Which points right at he biggest practical problem I have had with the designer/developer motif: No one actually designs. I mean /really/ designs. Sits down with paper, or whiteboards, or just talks to business owners with a totally open mind about what they want, and does not at all think about data storage or bandwidth. Or even thinks about multiple solutions, and talks to the team. Or considers options they have never heard of, and searches the internet for a few seconds. It's not that they are bad people. I can partly say this because I have fallen into these traps myself, and it's the reason I have these beliefs. I analyzed my results many years ago, saw what I was doing was stupid, and fixed it. The problem is schedule, process, perception and peer pressure. Development is a quick solutions world. One where documentation is increasingly a bad word, and analysis is met with skepticism over the delay it will induce.

Software design is design

The best work I have seen comes from not just working with implementation (at every level) but from those development teams who take time to sit as a group with a whiteboard themselves. They do software design. Yup, that's a thing. One of my favorite things that can happen on a project is being, as the UX guy, invited to a software design meeting. Often, these are secret; if not on the dev team you are not aware of it, much less invited. So aside from conducting such design on my own, or with my teams, I have witnessed them as a guest, with no influence over their operation. And they are brilliant. They gather the team, come up with the best technical solution, and decide for each component whether to build, borrow, use a library or explore further. Researching better solutions is a valid course of action. Work gets split up, and is managed a lot better than you'd think, to make sure dependencies are covered and no one steps on toes.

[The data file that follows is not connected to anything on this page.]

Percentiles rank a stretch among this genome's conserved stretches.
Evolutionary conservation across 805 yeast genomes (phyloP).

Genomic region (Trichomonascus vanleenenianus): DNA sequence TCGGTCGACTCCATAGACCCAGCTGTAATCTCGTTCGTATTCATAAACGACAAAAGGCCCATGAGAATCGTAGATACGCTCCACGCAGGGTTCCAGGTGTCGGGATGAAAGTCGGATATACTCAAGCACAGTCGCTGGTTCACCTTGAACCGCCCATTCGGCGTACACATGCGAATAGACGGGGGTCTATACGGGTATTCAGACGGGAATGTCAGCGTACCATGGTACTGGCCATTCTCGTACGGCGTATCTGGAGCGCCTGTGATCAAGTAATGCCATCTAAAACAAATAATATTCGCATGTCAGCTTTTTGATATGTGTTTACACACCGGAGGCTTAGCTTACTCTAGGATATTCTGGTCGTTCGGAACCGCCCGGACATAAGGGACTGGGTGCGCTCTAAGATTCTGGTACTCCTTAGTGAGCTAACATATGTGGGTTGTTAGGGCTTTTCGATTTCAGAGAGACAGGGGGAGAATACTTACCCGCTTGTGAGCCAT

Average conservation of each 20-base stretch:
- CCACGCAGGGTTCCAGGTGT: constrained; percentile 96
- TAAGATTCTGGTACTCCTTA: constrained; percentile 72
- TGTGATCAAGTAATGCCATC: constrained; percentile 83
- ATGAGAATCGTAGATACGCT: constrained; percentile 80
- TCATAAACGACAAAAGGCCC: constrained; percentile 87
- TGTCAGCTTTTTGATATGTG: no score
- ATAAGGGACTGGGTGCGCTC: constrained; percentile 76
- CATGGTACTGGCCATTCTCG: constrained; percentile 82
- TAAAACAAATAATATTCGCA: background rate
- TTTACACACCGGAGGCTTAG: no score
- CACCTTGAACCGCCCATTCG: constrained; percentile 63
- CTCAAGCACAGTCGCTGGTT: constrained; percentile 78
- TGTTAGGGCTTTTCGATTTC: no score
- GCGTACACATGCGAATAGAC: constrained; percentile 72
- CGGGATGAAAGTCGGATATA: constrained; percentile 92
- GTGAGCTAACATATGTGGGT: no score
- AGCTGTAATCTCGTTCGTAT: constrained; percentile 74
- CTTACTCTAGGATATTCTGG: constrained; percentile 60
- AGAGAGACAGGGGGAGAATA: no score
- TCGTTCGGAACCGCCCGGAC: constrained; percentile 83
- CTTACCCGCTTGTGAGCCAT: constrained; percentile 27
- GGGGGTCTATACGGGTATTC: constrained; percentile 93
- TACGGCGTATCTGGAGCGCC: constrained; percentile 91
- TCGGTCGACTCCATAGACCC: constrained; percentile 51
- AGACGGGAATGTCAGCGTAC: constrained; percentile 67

Avoiding the heuristic solution

Good software design starts to look a lot, in principle, like what I am talking about as far as good design process. Avoiding the heuristic solution is about designers not designing, and first asking questions. As much as possibly, you divorce yourself from your practice area to get the information needed to do your job in a few more days or weeks. When I work with development processes, I encourage the same of implementation teams. They need to stop, briefly, and understand the problem space and what is being asked for. Then they can approach the solution creation a lot more efficiently.
What this all means in the end is that I argue that designers shouldn't code, because the code gets in the way of their focus on design. It also means that developers shouldn't design (UX, UI, Ix design) because it gets in the way of their ability to design and execute software. But the core concept is still true: regardless of your official job role, don't be insulated from all other jobs, but learn about them, and become literate in the skills and techniques of the rest of the team. From sales and marketing through data storage, know about your business and technical domain. Know a little about everything, but don't try to do everything. We had a backlash at the "web designer" and made generalist a bad word for a while. There was a good reason for this. Let's not learn that lesson all over again.

* This is probably still secret sauce, so I'll avoid the various actual numbers we used. We made the value variable, and it took a couple weeks to find the best balance. But again, based on observation and data.